Windows Power Automate is a great tool to learn automation and bring your logical ideas into action without the need of learning a new programming language, thanks to the low-code / no-code architecture of the software.
In order to make full use of the Windows Power Automate, you need to set up a Worker Machine in which the Windows Power Automate Desktop (WPAD) can be installed as well as can execute the automation workflows which you are planning to design. Although the free version of the Windows Power Automate Desktop (WPAD) does not allow you to schedule the automation at a given time we will learn about it later in our blog posts on how to overcome that challenge.
Below is the best practice that anyone learning or planning to implement Windows Power Automate Desktop (WPAD) in their environment can follow.
Environment to run Windows Power Automate Desktop (WPAD):
- VMWare Workstation or V Center or Proxmox (Recommended) as the virtualization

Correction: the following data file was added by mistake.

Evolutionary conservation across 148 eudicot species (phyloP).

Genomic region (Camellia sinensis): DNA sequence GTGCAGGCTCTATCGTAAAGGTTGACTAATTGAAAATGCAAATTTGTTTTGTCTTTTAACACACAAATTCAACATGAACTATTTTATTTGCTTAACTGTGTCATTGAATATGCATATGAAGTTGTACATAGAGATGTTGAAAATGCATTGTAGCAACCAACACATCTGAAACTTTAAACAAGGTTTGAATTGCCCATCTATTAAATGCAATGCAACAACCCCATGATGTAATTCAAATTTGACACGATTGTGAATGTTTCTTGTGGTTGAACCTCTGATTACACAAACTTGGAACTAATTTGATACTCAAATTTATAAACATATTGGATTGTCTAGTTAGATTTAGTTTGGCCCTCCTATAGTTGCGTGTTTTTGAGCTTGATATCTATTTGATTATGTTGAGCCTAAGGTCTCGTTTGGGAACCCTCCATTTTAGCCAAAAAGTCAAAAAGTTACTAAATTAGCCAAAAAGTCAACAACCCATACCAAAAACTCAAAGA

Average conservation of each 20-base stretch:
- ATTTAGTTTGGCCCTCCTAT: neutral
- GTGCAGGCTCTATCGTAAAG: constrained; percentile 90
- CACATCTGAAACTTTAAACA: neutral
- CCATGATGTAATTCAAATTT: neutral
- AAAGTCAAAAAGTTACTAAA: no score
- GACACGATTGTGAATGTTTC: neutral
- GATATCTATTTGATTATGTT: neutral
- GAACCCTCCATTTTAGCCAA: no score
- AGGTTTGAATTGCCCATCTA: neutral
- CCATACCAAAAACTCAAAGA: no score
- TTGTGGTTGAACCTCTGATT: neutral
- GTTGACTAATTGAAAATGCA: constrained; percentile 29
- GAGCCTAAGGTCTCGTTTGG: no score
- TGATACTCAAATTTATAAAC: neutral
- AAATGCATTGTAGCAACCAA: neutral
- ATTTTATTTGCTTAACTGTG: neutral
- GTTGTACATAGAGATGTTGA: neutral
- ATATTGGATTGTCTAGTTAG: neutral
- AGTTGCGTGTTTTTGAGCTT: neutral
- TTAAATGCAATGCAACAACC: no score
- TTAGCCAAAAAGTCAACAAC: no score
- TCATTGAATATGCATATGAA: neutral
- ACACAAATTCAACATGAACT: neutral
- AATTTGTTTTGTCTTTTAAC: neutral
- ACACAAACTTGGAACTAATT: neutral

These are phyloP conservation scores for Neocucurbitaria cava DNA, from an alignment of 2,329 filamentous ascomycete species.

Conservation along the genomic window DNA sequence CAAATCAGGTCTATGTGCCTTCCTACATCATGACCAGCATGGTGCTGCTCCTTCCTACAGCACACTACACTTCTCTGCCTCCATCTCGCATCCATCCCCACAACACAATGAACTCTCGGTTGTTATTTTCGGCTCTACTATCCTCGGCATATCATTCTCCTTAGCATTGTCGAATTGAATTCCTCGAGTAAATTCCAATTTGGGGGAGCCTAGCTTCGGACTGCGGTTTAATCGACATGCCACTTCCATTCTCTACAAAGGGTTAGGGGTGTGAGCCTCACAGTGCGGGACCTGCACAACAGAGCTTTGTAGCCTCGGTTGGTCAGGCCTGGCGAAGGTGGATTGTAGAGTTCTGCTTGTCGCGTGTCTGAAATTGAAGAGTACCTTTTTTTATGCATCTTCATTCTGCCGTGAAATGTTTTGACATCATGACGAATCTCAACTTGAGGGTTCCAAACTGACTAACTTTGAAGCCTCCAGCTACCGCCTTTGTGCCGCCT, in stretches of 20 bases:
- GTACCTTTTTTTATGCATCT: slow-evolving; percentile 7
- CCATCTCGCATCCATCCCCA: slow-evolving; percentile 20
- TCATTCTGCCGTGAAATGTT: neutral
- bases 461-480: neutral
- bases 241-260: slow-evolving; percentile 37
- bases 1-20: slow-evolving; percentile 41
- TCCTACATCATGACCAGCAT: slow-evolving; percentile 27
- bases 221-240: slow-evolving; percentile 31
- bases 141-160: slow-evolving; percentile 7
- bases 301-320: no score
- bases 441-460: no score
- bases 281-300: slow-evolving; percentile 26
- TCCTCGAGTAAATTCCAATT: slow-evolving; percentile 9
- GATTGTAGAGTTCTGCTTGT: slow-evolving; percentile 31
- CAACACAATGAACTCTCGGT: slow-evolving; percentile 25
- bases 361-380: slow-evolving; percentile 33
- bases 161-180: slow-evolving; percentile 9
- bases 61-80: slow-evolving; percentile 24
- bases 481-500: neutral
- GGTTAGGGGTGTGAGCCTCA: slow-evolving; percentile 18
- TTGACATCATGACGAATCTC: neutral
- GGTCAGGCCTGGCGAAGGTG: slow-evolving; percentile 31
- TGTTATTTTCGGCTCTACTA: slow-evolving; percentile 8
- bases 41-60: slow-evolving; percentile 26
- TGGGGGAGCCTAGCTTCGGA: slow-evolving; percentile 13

- Windows 10 OS
- 8GB or more RAM
- 50GB SSD or more Storage
- 4 vCPU or more
- MS Office (Will be used in future automations)
- Always on
You can always use your own machine for some of the automation but it is always recommended to not touch the machine which is used for automating because we do not want any interference with the bots which will be scheduled or will be running at the pre-defined schedules. Below is the snapshot of my setup which has been working great for me for the last (close to) 1 year.
All my scheduled bots work fine without any issues with the below setup and as a result, my automation works really well and as expected.
The above setup is a snapshot taken from Proxmox which is working really well on a Dell Optiplex Desktop running 6th Gen i7 with 16GB RAM.